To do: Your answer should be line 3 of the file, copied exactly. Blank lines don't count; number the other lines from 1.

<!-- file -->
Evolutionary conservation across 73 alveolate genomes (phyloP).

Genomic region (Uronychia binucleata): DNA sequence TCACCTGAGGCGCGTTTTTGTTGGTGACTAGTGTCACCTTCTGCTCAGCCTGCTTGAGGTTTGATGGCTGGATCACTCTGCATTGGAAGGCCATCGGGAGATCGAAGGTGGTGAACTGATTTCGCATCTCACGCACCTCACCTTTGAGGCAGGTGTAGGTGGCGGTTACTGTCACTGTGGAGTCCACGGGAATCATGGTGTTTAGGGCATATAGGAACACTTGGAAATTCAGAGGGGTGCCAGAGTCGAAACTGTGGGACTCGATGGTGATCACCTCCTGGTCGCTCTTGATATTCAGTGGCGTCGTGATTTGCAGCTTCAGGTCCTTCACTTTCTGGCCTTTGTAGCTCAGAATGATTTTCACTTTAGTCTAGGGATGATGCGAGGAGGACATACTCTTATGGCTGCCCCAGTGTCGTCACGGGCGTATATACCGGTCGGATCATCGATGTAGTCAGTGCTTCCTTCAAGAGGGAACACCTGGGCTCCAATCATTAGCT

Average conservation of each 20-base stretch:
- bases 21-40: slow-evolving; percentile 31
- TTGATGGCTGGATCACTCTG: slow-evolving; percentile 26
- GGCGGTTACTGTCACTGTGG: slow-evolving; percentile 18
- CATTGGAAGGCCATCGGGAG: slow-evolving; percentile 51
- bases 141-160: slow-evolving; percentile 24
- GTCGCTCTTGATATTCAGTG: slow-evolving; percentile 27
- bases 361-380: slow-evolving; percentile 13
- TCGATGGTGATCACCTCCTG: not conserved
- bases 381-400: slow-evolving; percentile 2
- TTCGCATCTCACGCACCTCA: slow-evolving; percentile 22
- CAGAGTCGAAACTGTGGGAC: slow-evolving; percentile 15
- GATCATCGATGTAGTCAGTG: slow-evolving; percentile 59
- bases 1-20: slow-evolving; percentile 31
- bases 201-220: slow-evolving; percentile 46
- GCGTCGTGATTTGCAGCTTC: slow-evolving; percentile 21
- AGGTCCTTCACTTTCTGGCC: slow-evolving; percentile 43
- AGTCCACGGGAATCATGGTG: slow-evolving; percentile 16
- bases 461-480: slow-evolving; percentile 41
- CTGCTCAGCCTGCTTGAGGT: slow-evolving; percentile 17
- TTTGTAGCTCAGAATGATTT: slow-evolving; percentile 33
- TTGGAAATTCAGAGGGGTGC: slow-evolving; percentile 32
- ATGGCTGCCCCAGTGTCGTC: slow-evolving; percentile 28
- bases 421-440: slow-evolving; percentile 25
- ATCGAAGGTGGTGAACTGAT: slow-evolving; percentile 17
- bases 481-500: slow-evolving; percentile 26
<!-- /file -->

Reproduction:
Average conservation of each 20-base stretch: